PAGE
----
OSFB Introduces Newest Board Member: Wally Burton
Wally Burton recently moved from Salt Lake City to Ocean Shores. A former insurance man with a history of helping others, he is a welcome addition to the Ocean Shores Food Bank board of directors. Here is his story, by Gary Josephson, Roving Reporter.
Q: What brought you to Ocean Shores?
My wife and I came out to visit my cousin and his new girlfriend, keeping in mind that we wanted to live somewhere on the coast. We spent some time looking and six months later, we were here. We actually didn’t even see the house before we bought it! My cousin was our eyes and ears. The first time we walked into our house was when we moved in. We felt this was the right place.
Q: Where did you live in Utah and what sort of work did you do there?
I lived in South Jordan, Utah (a suburb of Salt Lake City) and, for over 30 years, worked in property/casualty insurance. I started out as an underwriter, putting together commercial packages. After about five years, I became a marketing director. I didn’t sell the product directly to people; I worked through independent agents, looking at commercial businesses that nobody else would insure.
My heart had always been with working and helping people. Back when I was a toddler, like two years old, Easter Seals helped my family and me. So – some years later, of course, and after retiring – I jumped at the opportunity when a job opened to work for Easter Seals in a program called Senior Community Service Employment Program (SCSEP). Though not strictly volunteer, my minimally paid job was to help senior citizens find employment. We dealt with homeless people, people recently released from prison, and drug addicts – some who hadn’t worked for 20 years, or more – helping them all to become employable and employed. I had my career, but those three years working for Easter Seals fed my heart and soul.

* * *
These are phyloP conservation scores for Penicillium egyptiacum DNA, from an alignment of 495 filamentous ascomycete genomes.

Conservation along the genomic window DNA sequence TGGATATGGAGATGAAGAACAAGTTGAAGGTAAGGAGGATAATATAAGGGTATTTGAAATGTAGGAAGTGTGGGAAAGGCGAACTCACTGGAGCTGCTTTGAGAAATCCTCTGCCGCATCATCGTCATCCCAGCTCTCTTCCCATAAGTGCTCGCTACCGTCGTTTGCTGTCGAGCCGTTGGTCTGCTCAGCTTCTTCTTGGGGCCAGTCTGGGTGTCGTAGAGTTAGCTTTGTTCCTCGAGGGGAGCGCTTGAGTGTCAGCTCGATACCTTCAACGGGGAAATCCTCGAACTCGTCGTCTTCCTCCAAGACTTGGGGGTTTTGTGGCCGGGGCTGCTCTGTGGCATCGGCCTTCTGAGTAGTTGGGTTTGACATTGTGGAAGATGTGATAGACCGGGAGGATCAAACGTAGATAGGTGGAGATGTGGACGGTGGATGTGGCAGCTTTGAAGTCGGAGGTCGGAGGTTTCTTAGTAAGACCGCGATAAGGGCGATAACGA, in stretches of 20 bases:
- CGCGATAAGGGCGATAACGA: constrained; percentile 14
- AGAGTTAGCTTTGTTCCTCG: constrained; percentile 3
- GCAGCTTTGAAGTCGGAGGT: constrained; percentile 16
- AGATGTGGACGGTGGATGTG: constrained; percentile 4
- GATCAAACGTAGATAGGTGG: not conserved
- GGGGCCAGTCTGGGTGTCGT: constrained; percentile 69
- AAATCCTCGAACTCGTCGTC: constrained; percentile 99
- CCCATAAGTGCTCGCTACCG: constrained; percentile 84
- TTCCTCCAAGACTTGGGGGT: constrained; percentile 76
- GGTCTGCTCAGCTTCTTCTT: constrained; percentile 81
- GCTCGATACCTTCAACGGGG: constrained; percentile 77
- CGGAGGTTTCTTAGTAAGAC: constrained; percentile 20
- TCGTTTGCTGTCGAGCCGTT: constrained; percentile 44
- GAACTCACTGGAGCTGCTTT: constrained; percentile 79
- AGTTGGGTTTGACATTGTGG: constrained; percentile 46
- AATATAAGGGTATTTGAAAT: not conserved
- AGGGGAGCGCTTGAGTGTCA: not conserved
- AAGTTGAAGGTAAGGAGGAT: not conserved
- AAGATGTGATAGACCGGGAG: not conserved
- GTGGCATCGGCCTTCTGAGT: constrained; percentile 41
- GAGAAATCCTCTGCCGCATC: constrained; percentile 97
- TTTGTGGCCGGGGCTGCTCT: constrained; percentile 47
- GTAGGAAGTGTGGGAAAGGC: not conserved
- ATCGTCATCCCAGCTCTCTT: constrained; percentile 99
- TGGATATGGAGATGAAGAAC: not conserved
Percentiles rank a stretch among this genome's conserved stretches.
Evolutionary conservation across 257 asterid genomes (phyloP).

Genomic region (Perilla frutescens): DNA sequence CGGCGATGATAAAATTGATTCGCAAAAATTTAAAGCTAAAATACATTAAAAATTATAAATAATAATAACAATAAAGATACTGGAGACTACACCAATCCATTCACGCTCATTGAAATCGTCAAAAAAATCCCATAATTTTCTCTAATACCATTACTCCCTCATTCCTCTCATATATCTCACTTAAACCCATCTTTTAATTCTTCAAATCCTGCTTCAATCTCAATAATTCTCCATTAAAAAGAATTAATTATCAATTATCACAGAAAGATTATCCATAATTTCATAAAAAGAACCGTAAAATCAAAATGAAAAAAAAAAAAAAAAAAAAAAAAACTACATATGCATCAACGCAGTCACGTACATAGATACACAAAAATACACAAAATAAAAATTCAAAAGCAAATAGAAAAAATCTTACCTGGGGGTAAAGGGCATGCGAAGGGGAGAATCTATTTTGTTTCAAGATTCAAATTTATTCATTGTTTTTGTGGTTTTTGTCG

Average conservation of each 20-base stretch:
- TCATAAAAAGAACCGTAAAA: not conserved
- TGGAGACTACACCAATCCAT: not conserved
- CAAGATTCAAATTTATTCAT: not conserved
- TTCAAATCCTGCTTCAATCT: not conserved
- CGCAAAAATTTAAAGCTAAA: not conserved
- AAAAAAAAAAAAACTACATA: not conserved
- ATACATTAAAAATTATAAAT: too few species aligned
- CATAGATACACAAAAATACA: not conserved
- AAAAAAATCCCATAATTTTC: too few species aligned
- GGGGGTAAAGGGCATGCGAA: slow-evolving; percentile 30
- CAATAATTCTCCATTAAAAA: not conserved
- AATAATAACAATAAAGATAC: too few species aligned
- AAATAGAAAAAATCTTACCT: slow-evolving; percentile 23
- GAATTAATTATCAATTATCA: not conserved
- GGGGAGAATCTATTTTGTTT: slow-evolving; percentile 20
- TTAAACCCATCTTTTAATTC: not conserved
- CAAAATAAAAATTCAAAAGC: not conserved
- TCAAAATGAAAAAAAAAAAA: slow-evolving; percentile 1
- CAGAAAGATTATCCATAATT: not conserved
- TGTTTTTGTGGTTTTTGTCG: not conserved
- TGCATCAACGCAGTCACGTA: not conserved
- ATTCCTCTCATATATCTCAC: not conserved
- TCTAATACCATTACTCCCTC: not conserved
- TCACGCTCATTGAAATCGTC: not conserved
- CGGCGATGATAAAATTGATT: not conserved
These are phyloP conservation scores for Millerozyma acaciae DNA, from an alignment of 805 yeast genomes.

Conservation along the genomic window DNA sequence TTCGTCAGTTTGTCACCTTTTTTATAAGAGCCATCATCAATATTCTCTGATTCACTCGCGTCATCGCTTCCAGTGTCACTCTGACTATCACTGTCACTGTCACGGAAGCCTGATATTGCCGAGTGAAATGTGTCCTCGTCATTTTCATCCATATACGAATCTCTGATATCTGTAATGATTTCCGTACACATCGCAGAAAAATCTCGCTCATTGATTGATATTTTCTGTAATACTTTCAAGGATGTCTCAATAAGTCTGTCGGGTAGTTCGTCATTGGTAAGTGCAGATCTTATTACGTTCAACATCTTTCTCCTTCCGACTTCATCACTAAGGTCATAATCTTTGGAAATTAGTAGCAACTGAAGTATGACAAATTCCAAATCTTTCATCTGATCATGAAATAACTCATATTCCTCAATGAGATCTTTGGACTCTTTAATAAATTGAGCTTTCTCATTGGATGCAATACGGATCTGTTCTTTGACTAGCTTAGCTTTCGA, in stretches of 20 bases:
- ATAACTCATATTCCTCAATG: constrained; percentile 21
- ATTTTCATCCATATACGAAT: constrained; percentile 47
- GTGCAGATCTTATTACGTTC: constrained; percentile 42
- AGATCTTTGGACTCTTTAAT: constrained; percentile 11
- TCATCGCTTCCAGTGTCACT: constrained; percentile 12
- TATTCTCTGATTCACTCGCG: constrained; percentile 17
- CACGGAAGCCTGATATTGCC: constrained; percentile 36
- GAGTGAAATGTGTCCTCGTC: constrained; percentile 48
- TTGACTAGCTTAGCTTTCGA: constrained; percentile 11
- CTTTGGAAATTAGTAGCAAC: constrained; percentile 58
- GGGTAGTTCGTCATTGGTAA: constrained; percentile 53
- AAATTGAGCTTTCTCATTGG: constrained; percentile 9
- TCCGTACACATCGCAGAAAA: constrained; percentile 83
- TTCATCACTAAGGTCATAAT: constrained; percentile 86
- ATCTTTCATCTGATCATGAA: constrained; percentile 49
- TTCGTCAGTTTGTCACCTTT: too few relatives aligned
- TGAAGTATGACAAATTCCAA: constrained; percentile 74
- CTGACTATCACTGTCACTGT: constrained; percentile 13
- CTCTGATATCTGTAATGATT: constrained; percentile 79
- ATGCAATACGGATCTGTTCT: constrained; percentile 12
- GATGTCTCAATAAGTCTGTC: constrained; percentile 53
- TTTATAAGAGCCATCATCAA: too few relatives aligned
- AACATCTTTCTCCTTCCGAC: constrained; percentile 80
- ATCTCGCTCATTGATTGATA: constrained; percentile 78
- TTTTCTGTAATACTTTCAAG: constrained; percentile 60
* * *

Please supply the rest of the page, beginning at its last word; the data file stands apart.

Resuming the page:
Q: How did you hear about our food bank?
This is a great story. I needed to get busy, needed to do something, and my heart is into helping people. Everyone I talked with spoke so highly of the food bank. I went there on distribution day, intending to be one of the people who loads up guests’ vehicles with food, and to talk with people. However, our food bank is run so smoothly and efficiently, and everybody has been at their job for so long, that they were all busy, so there really wasn’t much opportunity to talk. And, there was no vacant place on distribution day to help with the food. But, while there, I found out that they really needed another person on the board of directors – that was the only thing available. So, despite that I originally wanted to be one of the people handing out food, I interviewed with Sandy Harley, Executive Director. That has now come full circle for me because l’ve also started being a “wagoneer” on distribution day, so I have been able to do both. That makes me happy.
Q: What are your duties as a board member and how else do you help out?
Because of COVID-19, guests can’t go into the food bank building anymore; people now pull their cars into the Anchor Thrift Store parking lot and the food is delivered to them. The wagoneer pulls out a wagon full of food and puts food in their vehicle. They have a really cool color-coded system based on the number of household occupants. You look at the color of the sticker on the windshield, grab the wagon you need, pull it out there, and unload it into their car. You get the chance to talk with the people. Everyone is so grateful – it’s just incredible.
Right now my job is to help plan the future for the Ocean Shores Food Bank, and to see what we need to do to unite the new board so it is as effective as the old board. Harry Yanagimachi takes care of the insurance policies, as he was once in the business, too. His term on the board expires in December, so it just makes sense to hand off that role to me.
Q: What do you like best about working at the food bank and what is your favorite food bank story?
I retired, moved to Ocean Shores, and until now, I’ve never given to this community. I wanted to give back and help make it stronger, and the food bank gives me that opportunity. That’s what I like best.
My favorite story is not so much a story as a feeling – the feeling you get when you look into people’s eyes and they say ‘thank you.’
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